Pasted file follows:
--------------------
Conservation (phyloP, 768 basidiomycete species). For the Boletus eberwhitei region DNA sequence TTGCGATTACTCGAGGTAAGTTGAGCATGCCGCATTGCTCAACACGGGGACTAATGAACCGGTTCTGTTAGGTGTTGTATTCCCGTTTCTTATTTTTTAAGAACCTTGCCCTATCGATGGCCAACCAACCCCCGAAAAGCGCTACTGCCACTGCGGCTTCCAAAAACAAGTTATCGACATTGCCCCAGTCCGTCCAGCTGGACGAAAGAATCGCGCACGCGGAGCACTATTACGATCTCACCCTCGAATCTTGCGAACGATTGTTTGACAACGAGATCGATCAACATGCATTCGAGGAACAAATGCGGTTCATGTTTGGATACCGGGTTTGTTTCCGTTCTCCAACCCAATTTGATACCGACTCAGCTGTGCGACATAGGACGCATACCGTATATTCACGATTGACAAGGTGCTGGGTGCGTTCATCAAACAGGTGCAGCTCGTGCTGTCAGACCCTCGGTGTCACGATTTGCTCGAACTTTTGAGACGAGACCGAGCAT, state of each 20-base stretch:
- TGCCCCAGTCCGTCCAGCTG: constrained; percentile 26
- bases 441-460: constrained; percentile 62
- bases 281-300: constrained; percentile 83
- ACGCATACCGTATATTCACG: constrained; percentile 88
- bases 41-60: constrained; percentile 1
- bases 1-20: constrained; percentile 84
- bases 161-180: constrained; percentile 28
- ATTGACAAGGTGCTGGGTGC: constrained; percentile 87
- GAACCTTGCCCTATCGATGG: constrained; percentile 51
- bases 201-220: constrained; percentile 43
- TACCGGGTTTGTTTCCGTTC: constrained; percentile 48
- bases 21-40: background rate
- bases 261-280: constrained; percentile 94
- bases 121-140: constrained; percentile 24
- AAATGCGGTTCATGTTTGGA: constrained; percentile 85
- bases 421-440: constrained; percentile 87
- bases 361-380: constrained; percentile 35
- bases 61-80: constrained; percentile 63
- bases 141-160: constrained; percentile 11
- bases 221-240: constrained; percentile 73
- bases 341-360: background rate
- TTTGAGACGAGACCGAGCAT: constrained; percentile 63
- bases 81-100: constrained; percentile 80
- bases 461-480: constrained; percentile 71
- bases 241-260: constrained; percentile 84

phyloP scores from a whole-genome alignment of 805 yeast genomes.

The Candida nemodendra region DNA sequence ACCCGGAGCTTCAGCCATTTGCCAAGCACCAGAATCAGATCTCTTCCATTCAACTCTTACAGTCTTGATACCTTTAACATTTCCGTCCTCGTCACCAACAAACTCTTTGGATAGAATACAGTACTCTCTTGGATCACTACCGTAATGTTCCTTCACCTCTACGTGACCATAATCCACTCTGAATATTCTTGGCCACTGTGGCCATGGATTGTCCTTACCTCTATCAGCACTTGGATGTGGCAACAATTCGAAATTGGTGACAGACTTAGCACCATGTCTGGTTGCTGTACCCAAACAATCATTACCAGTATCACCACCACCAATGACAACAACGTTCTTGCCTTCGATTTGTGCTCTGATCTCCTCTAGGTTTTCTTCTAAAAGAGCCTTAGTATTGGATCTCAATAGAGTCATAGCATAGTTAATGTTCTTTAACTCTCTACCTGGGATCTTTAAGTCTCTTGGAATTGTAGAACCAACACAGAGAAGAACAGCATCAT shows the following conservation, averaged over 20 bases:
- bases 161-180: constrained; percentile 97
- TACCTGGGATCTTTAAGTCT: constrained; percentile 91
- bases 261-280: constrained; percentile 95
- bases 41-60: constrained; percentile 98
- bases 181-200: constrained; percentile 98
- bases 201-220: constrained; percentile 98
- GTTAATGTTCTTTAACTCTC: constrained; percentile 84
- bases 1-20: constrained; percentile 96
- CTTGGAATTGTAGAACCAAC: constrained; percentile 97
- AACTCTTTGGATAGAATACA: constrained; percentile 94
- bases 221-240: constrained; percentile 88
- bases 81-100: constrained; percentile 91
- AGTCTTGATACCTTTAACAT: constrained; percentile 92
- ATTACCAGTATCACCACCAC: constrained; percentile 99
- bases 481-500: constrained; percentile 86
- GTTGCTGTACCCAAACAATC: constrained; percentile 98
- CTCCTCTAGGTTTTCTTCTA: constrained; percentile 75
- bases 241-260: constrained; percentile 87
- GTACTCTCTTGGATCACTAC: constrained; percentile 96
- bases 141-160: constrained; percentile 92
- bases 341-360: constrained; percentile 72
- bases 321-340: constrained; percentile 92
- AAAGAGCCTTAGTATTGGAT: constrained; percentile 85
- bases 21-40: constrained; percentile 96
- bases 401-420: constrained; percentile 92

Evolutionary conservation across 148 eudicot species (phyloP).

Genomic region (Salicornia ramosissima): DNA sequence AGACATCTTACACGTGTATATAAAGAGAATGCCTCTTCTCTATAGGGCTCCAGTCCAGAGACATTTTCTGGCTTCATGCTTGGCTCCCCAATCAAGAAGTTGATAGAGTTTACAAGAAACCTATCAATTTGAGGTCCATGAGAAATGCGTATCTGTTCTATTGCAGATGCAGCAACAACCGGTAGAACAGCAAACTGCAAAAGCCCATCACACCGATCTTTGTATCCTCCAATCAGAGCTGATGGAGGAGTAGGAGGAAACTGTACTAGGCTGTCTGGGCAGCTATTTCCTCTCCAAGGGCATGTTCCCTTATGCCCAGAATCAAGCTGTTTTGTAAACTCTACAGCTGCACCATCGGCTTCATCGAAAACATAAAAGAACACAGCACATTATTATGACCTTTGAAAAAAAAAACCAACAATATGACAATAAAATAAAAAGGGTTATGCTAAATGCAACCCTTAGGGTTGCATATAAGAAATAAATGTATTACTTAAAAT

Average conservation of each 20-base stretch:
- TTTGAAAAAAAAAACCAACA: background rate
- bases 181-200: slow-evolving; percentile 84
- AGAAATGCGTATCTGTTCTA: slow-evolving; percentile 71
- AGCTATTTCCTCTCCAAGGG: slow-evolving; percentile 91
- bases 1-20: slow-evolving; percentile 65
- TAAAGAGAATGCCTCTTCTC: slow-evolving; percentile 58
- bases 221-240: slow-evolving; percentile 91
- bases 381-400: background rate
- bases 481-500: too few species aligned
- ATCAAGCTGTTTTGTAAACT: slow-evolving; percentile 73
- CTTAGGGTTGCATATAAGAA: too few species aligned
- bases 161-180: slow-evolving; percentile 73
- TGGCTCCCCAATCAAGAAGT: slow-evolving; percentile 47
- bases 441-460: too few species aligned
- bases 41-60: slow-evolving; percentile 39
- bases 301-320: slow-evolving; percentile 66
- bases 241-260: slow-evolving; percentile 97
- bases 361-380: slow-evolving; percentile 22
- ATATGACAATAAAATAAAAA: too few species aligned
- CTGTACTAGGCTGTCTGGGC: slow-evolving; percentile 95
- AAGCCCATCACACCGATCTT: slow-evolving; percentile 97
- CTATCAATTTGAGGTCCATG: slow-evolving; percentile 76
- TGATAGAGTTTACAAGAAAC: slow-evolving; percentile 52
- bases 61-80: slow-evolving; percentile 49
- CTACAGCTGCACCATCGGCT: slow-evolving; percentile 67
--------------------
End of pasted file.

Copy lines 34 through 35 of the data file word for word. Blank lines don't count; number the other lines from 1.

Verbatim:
- bases 201-220: constrained; percentile 98
- GTTAATGTTCTTTAACTCTC: constrained; percentile 84